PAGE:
“CTP/OSCE was one of the most challenging and rewarding experiences of my life”
This course review will be discussing my experiences with the Cracking the Perimeter (CTP) course, as well as the Offensive Security Certified Expert (OSCE) exam and certification. This course has been designed by the Offensive Security team, and is instructed by Mati Aharoni (Muts).
The goal of this course is to cover more advanced penetration testing techniques and start to dive deeper into exploit development. If you’d like to learn more about OSCE you can take a look at the course syllabus – Link.
Am I ready for OSCE?
To sign up for the course you need to first complete a hacking challenge, this is designed to ensure the student has the required prerequisite skill before trying to climb the mountain that is OSCE.
CTP/OSCE is Offensive Security’s advanced penetration testing and intermediate-level exploit development course. It is highly recommended that you first tackle their introductory course OSCP, but it isn’t a requirement. Throughout this course review I will commonly compare my OSCE experience to my experience with OSCP. Here is a link to our course review on OSCP if you’d like to learn more about that course and certification.
The following skills are useful if you’re interested in challenging this course:
- x86 Assembly and Shellcoding
- Basic Exploit Development skills – Write a basic buffer overflow
- Creative Thinking
- Try Harder Mindset
- OSCP-level skills
“Think of OSCE as the opposite of CISSP”
The course comes with PDFs, videos, and VPN lab access. Compared to OSCP you’ll find the course materials a lot more focused, where OSCP may have been a 1000 feet wide and 100 feet deep, OSCE is now a 1000 feet deep and only a 100 feet wide.
The student is provided VPN access to the network, as well as a virtual machine for testing/research purposed during the allotted lab time.
“Offensive Security will guide you to gaining knowledge, but will not hold your hand to the answer”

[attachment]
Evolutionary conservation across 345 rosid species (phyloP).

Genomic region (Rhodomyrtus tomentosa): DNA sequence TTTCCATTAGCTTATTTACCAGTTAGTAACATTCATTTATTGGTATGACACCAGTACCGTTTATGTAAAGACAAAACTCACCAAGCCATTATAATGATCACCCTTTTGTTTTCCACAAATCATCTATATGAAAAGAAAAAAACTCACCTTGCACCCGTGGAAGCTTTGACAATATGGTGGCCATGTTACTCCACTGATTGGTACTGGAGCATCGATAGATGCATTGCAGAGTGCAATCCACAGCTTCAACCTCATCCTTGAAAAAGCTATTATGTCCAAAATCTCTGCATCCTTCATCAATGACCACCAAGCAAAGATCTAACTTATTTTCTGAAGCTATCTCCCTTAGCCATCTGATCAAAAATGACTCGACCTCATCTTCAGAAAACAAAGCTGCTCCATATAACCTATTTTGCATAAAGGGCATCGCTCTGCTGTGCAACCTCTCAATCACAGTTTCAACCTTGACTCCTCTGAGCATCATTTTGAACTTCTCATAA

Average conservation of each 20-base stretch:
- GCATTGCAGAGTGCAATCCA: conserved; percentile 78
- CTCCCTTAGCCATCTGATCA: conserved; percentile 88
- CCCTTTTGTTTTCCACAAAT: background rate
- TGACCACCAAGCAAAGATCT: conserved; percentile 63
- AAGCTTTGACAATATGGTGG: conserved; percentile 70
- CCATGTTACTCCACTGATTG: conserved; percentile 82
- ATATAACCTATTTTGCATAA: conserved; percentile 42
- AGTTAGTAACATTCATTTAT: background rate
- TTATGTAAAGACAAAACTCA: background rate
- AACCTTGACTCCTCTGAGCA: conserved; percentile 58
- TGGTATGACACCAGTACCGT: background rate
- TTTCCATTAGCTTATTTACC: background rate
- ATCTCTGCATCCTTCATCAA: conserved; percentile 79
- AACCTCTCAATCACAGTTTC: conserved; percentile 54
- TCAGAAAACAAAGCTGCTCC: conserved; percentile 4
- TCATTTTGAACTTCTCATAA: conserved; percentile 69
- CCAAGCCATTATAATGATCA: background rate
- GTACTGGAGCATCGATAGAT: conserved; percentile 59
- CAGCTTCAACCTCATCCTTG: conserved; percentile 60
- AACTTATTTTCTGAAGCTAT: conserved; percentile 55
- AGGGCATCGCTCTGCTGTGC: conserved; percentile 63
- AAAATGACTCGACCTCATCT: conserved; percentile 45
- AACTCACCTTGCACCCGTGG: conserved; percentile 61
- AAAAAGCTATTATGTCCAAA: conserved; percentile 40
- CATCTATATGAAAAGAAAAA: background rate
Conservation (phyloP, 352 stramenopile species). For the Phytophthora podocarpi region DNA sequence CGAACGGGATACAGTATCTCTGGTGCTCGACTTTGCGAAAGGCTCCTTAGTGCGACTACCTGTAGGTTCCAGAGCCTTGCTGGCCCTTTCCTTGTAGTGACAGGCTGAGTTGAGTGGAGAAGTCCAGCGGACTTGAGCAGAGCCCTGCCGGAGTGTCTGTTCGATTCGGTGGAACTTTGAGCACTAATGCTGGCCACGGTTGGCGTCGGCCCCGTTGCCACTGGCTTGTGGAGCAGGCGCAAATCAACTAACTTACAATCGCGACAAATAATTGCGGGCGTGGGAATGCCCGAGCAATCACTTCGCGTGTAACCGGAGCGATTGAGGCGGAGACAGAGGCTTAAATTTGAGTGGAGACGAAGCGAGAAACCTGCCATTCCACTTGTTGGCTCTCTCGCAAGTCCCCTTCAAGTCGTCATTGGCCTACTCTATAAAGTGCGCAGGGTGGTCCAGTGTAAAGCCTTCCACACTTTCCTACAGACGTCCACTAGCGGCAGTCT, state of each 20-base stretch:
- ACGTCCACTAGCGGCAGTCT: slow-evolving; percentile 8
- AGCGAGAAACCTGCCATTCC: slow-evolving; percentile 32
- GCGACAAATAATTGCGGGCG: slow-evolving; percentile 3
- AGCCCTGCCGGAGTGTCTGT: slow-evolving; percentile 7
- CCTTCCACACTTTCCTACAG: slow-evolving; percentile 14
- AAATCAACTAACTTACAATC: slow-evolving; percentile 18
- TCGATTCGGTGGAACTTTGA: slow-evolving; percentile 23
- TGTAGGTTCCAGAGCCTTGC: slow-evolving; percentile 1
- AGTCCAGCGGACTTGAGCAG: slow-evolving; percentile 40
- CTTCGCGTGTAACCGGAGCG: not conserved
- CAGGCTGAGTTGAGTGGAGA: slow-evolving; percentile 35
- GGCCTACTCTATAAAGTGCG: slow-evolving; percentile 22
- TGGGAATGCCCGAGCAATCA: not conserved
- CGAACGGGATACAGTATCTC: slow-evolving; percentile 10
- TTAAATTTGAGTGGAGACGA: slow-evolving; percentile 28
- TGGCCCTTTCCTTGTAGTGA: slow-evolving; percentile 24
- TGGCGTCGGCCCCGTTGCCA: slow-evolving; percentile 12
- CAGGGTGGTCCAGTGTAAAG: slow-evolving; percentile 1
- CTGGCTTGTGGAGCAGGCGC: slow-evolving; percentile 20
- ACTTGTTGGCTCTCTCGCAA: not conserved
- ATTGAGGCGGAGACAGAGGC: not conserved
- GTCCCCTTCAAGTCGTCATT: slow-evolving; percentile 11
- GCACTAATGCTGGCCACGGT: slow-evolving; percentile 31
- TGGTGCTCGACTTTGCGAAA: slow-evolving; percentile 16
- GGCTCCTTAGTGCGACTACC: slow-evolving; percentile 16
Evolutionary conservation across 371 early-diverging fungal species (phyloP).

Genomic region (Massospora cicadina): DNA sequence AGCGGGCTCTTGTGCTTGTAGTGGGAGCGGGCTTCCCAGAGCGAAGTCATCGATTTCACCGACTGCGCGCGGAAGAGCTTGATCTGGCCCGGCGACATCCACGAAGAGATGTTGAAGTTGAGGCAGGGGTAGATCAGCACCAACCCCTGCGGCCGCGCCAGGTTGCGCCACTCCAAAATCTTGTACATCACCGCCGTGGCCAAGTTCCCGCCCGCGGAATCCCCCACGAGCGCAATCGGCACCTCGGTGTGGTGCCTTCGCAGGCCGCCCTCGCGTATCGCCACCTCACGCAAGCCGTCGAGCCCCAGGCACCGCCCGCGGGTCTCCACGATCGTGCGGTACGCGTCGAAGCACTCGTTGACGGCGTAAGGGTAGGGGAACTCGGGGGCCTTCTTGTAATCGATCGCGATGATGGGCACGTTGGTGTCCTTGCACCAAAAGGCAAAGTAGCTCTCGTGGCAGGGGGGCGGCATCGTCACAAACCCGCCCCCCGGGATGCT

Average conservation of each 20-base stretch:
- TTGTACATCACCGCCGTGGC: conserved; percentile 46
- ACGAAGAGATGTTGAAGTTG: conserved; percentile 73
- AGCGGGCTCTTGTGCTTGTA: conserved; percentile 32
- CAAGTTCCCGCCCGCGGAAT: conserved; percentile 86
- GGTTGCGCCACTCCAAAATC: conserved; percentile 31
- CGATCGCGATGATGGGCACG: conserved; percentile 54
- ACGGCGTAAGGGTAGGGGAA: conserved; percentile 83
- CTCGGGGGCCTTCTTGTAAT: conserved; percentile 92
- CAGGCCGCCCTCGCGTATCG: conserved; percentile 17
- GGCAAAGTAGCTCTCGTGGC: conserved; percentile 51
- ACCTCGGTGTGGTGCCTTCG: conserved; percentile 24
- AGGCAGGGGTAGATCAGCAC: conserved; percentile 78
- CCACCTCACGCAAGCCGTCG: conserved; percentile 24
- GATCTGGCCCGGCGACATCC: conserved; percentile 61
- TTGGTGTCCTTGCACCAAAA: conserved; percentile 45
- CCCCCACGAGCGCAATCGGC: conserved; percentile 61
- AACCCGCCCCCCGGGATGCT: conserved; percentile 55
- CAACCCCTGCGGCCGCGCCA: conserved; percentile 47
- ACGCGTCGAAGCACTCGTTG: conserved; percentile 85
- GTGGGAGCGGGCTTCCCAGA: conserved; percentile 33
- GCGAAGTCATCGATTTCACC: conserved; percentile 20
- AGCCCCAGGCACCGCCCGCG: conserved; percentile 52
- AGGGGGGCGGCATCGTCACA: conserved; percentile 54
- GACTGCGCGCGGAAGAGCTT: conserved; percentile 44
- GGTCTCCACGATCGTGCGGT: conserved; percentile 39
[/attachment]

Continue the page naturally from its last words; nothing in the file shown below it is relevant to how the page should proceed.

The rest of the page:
When comparing my OSCE experience to OSCP, I felt that I was no longer jumping from machine to machine to move further, but I was jumping around memory on a single system to execute my final stage shellcode. Overall I found I could get through the course content a lot faster compared to OSCP course. I found the course material in OSCE required me to do more independent research when comparing it to OSCP.
Overall you can’t be afraid to work in a debugger with this course, you’ll spend most of your time writing your own script to exploit the vulnerability and single step through the exploitation process with Immunity Debugger. This becomes really enjoyable if you’re someone who enjoys a deeper understanding of the magic behind the scenes when an exploit works and you see your reverse shell connect back to your listener. OSCP introduces the exploit development techniques with basic buffer overflows and is a good starting place. OSCE expands on the exploit development process and introduces more advanced topics like Address Space Layout Randomization (ASLR), Data Execution Prevention (DEP), Egghunter shellcode techniques, and manual shellcoding for restrictive exploit environments.
Instead of heavy documentation for each box I pwned in OSCP, I found myself having to spend more time to fill in gaps of knowledge in order to fully grasp the course content. Offensive Security fully expects this of their students, they guide you through the process of gaining knowledge, but they do not hold your hand. So after starting a particular module if you realize you’re in some very deep water and not grasping everything you will likely need to go out and do a lot of independent research in order to move forward.